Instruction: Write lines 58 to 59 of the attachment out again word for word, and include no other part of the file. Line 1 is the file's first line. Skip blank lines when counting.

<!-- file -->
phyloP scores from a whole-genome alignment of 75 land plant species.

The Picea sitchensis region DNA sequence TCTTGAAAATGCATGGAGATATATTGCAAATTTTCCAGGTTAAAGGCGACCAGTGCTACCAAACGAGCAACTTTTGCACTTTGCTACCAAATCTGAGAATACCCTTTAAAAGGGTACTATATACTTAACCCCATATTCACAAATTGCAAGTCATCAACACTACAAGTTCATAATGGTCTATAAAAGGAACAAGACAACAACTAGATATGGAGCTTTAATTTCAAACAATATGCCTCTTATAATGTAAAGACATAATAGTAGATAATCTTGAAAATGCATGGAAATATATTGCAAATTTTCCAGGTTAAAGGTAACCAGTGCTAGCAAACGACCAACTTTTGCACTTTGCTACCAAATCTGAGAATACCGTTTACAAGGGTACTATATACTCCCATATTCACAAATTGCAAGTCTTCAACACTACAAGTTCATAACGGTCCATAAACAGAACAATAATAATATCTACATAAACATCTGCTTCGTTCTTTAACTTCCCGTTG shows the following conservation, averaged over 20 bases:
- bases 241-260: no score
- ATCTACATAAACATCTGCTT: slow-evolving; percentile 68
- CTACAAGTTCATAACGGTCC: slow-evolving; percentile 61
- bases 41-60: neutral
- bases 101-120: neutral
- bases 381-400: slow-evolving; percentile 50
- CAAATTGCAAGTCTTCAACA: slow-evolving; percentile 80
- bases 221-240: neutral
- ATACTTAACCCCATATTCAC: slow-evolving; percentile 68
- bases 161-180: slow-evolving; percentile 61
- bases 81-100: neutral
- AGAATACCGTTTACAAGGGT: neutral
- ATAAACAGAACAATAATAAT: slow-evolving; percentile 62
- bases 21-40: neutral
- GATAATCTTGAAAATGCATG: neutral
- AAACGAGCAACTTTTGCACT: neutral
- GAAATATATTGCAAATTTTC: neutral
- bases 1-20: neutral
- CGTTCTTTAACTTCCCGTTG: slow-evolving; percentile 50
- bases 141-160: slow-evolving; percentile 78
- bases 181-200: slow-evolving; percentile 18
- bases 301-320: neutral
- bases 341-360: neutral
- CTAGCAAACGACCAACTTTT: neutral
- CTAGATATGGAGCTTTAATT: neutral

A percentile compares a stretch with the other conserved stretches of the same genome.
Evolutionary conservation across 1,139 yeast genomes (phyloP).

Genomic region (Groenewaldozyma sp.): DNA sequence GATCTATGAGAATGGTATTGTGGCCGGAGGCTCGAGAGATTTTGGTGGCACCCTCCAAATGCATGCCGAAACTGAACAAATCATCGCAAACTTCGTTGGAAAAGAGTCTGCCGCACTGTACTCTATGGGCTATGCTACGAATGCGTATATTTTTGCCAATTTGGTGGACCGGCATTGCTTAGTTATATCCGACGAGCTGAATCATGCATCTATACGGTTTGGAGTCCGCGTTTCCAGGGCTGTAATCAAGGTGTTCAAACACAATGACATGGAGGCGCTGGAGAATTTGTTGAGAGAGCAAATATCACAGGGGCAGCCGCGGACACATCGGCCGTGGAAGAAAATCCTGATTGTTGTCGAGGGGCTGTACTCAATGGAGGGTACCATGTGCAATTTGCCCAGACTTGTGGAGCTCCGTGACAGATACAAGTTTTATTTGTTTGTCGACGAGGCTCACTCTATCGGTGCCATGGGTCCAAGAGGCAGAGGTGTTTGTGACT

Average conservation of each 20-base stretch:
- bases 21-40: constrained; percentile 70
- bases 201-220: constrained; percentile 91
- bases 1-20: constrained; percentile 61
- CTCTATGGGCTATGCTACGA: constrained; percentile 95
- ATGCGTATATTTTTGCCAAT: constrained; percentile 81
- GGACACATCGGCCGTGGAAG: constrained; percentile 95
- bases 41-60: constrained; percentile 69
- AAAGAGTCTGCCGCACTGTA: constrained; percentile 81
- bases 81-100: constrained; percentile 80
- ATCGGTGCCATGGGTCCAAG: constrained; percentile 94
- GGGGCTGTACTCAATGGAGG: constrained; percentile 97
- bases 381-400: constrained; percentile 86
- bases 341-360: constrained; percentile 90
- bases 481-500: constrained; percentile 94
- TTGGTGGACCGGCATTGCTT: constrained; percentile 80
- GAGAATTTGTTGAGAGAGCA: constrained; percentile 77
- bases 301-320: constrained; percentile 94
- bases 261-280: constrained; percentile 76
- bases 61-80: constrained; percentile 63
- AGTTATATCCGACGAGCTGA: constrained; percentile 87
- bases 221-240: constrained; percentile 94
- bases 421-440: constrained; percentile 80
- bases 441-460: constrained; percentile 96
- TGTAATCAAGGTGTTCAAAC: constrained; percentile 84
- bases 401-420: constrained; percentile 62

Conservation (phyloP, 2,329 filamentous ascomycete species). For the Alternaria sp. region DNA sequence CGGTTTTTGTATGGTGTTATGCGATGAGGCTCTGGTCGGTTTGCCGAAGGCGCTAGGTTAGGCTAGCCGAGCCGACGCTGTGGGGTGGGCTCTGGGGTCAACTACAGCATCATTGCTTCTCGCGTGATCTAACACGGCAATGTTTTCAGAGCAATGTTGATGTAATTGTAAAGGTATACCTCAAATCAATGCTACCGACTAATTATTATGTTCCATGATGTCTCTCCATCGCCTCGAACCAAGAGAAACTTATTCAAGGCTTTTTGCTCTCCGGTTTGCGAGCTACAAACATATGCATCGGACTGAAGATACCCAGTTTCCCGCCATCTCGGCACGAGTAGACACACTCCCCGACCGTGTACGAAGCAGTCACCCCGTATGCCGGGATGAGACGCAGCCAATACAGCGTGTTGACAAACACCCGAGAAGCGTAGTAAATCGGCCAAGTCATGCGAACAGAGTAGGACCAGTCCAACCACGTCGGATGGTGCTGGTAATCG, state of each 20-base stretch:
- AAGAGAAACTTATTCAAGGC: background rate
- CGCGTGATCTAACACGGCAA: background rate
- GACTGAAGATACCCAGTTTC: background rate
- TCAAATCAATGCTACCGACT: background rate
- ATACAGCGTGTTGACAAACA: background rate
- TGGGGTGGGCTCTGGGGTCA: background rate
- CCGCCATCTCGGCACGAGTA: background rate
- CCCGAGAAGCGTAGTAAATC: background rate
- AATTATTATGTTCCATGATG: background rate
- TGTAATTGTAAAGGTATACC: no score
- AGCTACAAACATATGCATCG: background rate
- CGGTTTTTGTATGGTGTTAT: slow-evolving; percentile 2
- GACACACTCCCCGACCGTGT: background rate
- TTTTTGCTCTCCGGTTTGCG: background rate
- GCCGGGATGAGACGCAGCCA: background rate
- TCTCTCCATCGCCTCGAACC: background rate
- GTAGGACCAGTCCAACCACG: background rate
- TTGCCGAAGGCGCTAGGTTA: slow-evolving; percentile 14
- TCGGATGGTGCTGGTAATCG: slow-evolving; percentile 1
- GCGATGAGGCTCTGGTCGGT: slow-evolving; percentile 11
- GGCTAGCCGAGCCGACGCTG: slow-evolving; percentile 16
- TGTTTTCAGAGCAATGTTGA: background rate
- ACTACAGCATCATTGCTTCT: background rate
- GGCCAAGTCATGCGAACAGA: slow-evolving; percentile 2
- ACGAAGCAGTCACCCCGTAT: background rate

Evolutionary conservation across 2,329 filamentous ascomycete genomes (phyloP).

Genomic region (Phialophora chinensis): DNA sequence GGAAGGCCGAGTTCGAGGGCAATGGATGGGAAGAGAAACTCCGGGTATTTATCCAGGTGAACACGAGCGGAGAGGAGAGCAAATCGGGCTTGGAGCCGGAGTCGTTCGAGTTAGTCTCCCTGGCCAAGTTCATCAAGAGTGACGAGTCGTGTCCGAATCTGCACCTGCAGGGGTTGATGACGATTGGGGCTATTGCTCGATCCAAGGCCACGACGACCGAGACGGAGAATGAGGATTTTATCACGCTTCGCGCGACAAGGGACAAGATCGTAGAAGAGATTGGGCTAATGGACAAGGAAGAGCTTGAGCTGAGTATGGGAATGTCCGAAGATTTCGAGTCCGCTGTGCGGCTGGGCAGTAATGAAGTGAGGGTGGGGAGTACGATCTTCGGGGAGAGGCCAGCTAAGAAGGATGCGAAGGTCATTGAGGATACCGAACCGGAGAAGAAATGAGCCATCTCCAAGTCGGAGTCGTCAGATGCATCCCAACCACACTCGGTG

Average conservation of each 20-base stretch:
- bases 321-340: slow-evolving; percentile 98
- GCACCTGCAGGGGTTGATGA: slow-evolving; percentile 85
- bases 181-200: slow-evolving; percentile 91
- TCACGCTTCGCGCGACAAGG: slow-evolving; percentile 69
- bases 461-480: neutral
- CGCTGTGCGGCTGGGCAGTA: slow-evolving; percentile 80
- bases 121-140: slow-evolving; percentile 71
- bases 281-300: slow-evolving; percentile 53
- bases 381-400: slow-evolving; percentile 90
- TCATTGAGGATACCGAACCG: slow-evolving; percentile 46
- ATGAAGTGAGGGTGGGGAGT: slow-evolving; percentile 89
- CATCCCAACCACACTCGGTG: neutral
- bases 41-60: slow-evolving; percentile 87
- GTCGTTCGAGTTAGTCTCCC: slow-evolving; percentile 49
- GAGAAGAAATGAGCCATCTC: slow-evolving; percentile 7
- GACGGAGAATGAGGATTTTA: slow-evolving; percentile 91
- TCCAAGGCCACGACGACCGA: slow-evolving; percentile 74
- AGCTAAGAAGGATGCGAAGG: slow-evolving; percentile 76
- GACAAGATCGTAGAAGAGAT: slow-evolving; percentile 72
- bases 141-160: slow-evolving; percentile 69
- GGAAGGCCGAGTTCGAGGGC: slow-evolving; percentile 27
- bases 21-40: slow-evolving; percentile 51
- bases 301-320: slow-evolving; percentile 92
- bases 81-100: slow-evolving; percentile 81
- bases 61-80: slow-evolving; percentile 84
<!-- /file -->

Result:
- AAGAGAAACTTATTCAAGGC: background rate
- CGCGTGATCTAACACGGCAA: background rate